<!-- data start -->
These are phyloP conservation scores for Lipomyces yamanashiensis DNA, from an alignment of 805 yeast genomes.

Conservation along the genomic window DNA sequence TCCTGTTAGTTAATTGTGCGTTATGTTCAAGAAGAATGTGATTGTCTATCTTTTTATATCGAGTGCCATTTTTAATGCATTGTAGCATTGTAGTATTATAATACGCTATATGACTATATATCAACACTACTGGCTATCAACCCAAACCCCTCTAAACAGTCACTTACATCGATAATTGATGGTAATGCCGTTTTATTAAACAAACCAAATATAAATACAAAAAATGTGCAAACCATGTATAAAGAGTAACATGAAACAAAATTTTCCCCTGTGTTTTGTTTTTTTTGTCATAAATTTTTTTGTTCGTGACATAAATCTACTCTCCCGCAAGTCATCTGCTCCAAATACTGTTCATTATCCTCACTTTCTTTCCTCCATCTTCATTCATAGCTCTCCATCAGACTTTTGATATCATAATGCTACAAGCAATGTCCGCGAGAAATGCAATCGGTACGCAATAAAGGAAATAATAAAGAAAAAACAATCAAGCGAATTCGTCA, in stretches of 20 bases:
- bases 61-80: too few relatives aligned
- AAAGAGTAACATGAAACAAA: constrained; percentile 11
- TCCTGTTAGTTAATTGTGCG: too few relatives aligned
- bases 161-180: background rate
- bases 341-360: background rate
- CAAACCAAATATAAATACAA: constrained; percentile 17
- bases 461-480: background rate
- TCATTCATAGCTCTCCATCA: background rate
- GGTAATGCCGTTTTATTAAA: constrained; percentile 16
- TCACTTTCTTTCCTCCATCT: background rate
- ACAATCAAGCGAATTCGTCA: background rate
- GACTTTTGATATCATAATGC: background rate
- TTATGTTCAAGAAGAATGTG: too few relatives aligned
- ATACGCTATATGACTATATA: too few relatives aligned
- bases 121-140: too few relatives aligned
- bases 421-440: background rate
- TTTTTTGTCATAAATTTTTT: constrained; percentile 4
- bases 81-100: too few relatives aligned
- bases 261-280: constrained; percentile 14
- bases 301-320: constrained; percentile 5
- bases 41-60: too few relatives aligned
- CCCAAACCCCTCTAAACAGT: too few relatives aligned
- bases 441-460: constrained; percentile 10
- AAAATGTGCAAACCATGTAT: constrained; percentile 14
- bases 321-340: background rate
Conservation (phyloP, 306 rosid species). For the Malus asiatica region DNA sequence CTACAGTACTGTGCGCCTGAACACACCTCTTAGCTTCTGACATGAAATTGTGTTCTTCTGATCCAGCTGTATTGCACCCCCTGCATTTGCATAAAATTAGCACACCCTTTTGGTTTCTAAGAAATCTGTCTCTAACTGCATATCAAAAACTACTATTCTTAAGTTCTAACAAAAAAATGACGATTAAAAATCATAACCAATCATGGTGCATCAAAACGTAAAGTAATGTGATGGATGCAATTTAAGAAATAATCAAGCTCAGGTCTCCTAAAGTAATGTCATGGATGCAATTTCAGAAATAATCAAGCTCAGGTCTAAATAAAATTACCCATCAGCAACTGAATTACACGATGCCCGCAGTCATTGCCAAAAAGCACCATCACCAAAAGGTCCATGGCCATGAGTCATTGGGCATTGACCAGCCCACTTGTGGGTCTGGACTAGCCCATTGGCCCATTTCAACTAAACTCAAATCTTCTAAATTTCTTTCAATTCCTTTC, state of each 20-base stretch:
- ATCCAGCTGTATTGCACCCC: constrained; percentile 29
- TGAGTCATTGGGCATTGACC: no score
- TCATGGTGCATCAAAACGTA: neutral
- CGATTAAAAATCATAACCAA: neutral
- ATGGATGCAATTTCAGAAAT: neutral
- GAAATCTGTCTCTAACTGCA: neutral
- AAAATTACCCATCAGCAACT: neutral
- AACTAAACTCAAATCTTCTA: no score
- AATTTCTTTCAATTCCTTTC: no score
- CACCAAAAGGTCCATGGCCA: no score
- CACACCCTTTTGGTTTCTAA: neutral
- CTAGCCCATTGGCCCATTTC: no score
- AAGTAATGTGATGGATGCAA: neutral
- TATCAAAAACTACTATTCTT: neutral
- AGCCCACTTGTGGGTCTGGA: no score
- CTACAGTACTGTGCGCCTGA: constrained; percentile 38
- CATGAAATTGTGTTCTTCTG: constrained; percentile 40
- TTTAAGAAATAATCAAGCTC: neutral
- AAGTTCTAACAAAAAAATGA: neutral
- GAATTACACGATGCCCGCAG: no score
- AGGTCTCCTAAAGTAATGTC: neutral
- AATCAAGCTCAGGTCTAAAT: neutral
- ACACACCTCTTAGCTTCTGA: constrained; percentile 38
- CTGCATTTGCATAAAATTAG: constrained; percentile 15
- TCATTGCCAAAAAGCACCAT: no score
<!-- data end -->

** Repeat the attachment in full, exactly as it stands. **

These are phyloP conservation scores for Lipomyces yamanashiensis DNA, from an alignment of 805 yeast genomes.

Conservation along the genomic window DNA sequence TCCTGTTAGTTAATTGTGCGTTATGTTCAAGAAGAATGTGATTGTCTATCTTTTTATATCGAGTGCCATTTTTAATGCATTGTAGCATTGTAGTATTATAATACGCTATATGACTATATATCAACACTACTGGCTATCAACCCAAACCCCTCTAAACAGTCACTTACATCGATAATTGATGGTAATGCCGTTTTATTAAACAAACCAAATATAAATACAAAAAATGTGCAAACCATGTATAAAGAGTAACATGAAACAAAATTTTCCCCTGTGTTTTGTTTTTTTTGTCATAAATTTTTTTGTTCGTGACATAAATCTACTCTCCCGCAAGTCATCTGCTCCAAATACTGTTCATTATCCTCACTTTCTTTCCTCCATCTTCATTCATAGCTCTCCATCAGACTTTTGATATCATAATGCTACAAGCAATGTCCGCGAGAAATGCAATCGGTACGCAATAAAGGAAATAATAAAGAAAAAACAATCAAGCGAATTCGTCA, in stretches of 20 bases:
- bases 61-80: too few relatives aligned
- AAAGAGTAACATGAAACAAA: constrained; percentile 11
- TCCTGTTAGTTAATTGTGCG: too few relatives aligned
- bases 161-180: background rate
- bases 341-360: background rate
- CAAACCAAATATAAATACAA: constrained; percentile 17
- bases 461-480: background rate
- TCATTCATAGCTCTCCATCA: background rate
- GGTAATGCCGTTTTATTAAA: constrained; percentile 16
- TCACTTTCTTTCCTCCATCT: background rate
- ACAATCAAGCGAATTCGTCA: background rate
- GACTTTTGATATCATAATGC: background rate
- TTATGTTCAAGAAGAATGTG: too few relatives aligned
- ATACGCTATATGACTATATA: too few relatives aligned
- bases 121-140: too few relatives aligned
- bases 421-440: background rate
- TTTTTTGTCATAAATTTTTT: constrained; percentile 4
- bases 81-100: too few relatives aligned
- bases 261-280: constrained; percentile 14
- bases 301-320: constrained; percentile 5
- bases 41-60: too few relatives aligned
- CCCAAACCCCTCTAAACAGT: too few relatives aligned
- bases 441-460: constrained; percentile 10
- AAAATGTGCAAACCATGTAT: constrained; percentile 14
- bases 321-340: background rate
Conservation (phyloP, 306 rosid species). For the Malus asiatica region DNA sequence CTACAGTACTGTGCGCCTGAACACACCTCTTAGCTTCTGACATGAAATTGTGTTCTTCTGATCCAGCTGTATTGCACCCCCTGCATTTGCATAAAATTAGCACACCCTTTTGGTTTCTAAGAAATCTGTCTCTAACTGCATATCAAAAACTACTATTCTTAAGTTCTAACAAAAAAATGACGATTAAAAATCATAACCAATCATGGTGCATCAAAACGTAAAGTAATGTGATGGATGCAATTTAAGAAATAATCAAGCTCAGGTCTCCTAAAGTAATGTCATGGATGCAATTTCAGAAATAATCAAGCTCAGGTCTAAATAAAATTACCCATCAGCAACTGAATTACACGATGCCCGCAGTCATTGCCAAAAAGCACCATCACCAAAAGGTCCATGGCCATGAGTCATTGGGCATTGACCAGCCCACTTGTGGGTCTGGACTAGCCCATTGGCCCATTTCAACTAAACTCAAATCTTCTAAATTTCTTTCAATTCCTTTC, state of each 20-base stretch:
- ATCCAGCTGTATTGCACCCC: constrained; percentile 29
- TGAGTCATTGGGCATTGACC: no score
- TCATGGTGCATCAAAACGTA: neutral
- CGATTAAAAATCATAACCAA: neutral
- ATGGATGCAATTTCAGAAAT: neutral
- GAAATCTGTCTCTAACTGCA: neutral
- AAAATTACCCATCAGCAACT: neutral
- AACTAAACTCAAATCTTCTA: no score
- AATTTCTTTCAATTCCTTTC: no score
- CACCAAAAGGTCCATGGCCA: no score
- CACACCCTTTTGGTTTCTAA: neutral
- CTAGCCCATTGGCCCATTTC: no score
- AAGTAATGTGATGGATGCAA: neutral
- TATCAAAAACTACTATTCTT: neutral
- AGCCCACTTGTGGGTCTGGA: no score
- CTACAGTACTGTGCGCCTGA: constrained; percentile 38
- CATGAAATTGTGTTCTTCTG: constrained; percentile 40
- TTTAAGAAATAATCAAGCTC: neutral
- AAGTTCTAACAAAAAAATGA: neutral
- GAATTACACGATGCCCGCAG: no score
- AGGTCTCCTAAAGTAATGTC: neutral
- AATCAAGCTCAGGTCTAAAT: neutral
- ACACACCTCTTAGCTTCTGA: constrained; percentile 38
- CTGCATTTGCATAAAATTAG: constrained; percentile 15
- TCATTGCCAAAAAGCACCAT: no score